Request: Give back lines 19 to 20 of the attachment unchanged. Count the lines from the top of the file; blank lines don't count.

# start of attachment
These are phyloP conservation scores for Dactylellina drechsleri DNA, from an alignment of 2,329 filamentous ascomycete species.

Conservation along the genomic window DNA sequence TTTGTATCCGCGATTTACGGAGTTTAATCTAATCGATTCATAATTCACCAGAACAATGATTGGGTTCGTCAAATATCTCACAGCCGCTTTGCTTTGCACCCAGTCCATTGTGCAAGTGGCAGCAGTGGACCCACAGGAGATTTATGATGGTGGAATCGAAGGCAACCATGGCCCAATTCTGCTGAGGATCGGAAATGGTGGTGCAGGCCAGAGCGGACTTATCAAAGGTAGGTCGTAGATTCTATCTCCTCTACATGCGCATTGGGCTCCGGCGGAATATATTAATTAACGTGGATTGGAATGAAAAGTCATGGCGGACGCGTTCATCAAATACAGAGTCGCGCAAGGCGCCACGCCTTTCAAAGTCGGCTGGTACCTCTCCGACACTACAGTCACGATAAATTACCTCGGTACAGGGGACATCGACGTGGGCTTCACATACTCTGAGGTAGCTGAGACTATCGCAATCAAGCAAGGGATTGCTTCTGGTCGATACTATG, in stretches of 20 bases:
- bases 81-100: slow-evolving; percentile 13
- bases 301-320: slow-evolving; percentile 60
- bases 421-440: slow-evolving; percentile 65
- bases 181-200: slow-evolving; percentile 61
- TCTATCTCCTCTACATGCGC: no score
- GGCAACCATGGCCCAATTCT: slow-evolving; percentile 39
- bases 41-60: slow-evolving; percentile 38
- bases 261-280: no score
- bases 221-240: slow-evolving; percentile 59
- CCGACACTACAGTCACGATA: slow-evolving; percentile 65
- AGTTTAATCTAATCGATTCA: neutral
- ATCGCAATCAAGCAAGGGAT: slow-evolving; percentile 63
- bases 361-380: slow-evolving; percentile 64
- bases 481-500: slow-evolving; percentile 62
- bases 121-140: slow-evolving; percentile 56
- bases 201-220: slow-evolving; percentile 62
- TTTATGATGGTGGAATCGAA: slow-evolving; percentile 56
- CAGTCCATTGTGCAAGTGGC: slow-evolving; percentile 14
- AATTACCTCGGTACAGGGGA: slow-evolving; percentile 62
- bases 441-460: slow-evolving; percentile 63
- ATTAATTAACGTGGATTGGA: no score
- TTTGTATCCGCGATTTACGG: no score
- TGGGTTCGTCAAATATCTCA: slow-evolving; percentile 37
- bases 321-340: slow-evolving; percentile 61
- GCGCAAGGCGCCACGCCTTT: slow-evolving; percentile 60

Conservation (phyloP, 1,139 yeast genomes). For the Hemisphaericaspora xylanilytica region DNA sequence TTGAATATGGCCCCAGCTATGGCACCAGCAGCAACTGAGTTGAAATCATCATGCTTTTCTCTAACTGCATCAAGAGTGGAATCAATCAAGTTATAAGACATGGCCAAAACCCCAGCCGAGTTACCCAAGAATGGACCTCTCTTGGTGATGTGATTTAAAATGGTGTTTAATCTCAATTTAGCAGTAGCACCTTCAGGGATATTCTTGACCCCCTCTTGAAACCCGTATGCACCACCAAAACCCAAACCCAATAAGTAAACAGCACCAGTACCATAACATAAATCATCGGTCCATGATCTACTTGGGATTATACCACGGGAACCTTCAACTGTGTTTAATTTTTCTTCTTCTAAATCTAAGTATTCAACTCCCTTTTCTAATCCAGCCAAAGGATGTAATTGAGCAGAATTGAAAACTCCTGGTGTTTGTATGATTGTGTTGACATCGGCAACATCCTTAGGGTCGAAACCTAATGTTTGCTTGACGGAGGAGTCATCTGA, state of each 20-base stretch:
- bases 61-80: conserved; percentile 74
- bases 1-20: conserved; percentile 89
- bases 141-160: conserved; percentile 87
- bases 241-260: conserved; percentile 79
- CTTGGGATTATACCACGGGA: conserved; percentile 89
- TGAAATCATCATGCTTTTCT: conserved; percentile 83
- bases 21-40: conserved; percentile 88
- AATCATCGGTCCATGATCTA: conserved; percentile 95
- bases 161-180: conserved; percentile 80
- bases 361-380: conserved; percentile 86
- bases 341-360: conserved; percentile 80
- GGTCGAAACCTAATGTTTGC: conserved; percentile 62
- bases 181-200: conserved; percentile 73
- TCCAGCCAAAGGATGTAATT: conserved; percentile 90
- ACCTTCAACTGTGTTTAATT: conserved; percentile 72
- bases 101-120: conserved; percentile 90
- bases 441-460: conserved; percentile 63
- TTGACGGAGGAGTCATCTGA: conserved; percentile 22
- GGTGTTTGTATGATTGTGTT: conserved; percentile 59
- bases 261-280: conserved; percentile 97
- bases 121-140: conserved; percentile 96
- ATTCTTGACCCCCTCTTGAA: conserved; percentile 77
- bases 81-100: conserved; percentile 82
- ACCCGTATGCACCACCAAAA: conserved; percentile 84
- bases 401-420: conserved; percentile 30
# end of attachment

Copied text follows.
- TTTATGATGGTGGAATCGAA: slow-evolving; percentile 56
- CAGTCCATTGTGCAAGTGGC: slow-evolving; percentile 14